A damning report published by New York magazine Thursday sheds new light on sexual harassment allegations against Lincoln Project co-founder John Weaver and details how his colleagues were "warned" about his behavior.
A college student named Alex Johnson recalled his interactions with Weaver beginning in December 2018, when Johnson expressed an interest in getting into politics.
"I just didn’t really think anything of it at first," Johnson told the magazine's Intelligencer blog. "But then, you know, his intentions became clear."
Johnson, who was a senior at the University of Texas at Austin, alleged that Weaver asked about his "dating life and sexual interests" and explicit inquiries were made. In 2020, Weaver reached out to Johnson to see if he was interested in interning for the anti-Trump PAC.
"Would like to put you in touch with some of our folks," Weaver wrote in April, later adding, "On [your] walk, think about worshipping a big cock and having yours worshipped and you rimmed till you beg!"
"We were talking about the Lincoln Project, and maybe getting me involved, and of course I think that’s awesome. I’m like, ‘Oh, yeah, that would be great!’" Johnson told the magazine. "Then he asked me: ‘When’s the last time you jacked off?’"
While Johnson stayed silent due to fear of retribution from the leadership at the Lincoln Project, the group "had already been told Weaver was preying on young men in and outside the company," according to the report.
"On June 17, a person working at the Lincoln Project sent an email to co-founder Ron Steslow that reported ten allegations of Weaver’s harassing men, including at least one employee at the Lincoln Project," the magazine wrote, citing an email it had obtained.
The Associated Press, which published its own deep dive on the Lincoln Project earlier Thursday, reported that "Steslow immediately raised the email with [co-founder Reed] Galen, who helped manage day-to-day operations at the time, and the Lincoln Project’s corporate counsel Matthew Sanderson."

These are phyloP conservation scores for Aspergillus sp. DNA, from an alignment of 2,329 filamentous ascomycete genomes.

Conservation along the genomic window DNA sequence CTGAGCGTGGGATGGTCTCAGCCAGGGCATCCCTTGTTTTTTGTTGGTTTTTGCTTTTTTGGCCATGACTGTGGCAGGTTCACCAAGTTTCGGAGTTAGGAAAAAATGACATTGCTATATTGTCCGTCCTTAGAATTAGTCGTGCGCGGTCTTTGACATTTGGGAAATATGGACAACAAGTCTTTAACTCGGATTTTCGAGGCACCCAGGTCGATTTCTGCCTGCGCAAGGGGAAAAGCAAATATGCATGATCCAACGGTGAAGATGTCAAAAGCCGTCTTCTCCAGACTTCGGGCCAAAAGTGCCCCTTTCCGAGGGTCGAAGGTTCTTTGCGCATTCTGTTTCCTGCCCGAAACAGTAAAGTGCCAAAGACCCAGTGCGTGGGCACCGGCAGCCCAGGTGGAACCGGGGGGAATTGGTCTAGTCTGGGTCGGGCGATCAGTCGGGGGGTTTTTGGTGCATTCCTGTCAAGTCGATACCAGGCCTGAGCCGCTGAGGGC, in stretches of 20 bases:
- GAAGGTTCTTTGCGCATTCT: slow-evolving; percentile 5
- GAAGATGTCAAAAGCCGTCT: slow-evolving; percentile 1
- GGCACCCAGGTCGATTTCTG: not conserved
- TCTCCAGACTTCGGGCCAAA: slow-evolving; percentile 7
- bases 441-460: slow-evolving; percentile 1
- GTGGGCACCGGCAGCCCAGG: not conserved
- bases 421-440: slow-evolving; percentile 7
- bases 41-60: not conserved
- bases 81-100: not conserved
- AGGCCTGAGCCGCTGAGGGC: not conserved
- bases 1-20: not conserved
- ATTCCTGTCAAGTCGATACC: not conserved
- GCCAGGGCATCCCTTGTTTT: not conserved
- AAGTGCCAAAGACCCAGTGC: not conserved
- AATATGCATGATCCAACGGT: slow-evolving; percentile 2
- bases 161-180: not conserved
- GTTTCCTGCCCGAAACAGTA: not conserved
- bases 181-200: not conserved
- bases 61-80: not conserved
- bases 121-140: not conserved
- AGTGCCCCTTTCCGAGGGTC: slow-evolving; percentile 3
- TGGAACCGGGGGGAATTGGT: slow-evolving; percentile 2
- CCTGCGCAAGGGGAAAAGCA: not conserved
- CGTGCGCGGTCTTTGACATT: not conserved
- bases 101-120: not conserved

"Yet Weaver’s harassment continued," according to New York.
Lincoln Project co-founder Steve Schmidt denied any allegations against Weaver were made that would prompt a "HR investigation or the hiring of an outside counsel," telling Intelligencer, "There were zero allegations, complaints, media interrogatories directed to the Lincoln Project with any specificity, at any time, about any misconduct, towards any person" and that there was only 'chatter' that Weaver was gay.
According to the New York magazine report, "four" former members of the Lincoln Project are asking to be released from their "nondisclosure agreements" to speak freely about what they know about the Weaver allegations and the organization's handling of them.
Lousiana State University sophomore Charlie Stephens, 19, also spoke to Intelligencer about the harassment he faced from Weaver when he was recruited last year as an intern for Steslow's firm "after Steslow was warned Weaver might be offering jobs to victims."
"Looking back on it all, I kind of wish we would have realized this entire makeup of this is odd," Stephens reflected. "I was like, "Damn, is that really why I got this internship?’"
Late Thursday, the Lincoln Project issued a lengthy statement claiming recent stories about the group were "filled with inaccuracies, incorrect information, and reliant exclusively on anonymous sources."
The group stated it has retained a "best-in-class outside professional" to review Weaver's tenure and anyone who is bound by nondisclosure agreements should "contact The Lincoln Project for a release."
Late Thursday night, The Lincoln Project faced heavy backlash for publishing screenshots of leaked private messages between one of its co-founders Jennifer Horn, who announced her exit from the PAC last week, and 19th News correspondent Amanda Becker.
"Earlier this evening, we became aware that @AmandaBecker of @19thnews was preparing to publish a smear job on the Lincoln Project with the help of @NHJennifer," the Lincoln Project began. "You hear a lot of talk about hit-jobs in journalism, but rarely do you get to see their origin story. Enjoy."
The thread drew immediate backlash, including by one of its co-founders George Conway.
"This looks on its face to be a violation of federal law and should be taken down immediately," Conway warned the group.
The Lincoln Project took down its tweets as well as co-founder Rick Wilson, who jokingly wrote "Abe hears things."
It remains unclear how the Lincoln Project had access to Horn's Twitter direct messages.
Fox News has also reached out to The Lincoln Project for comment.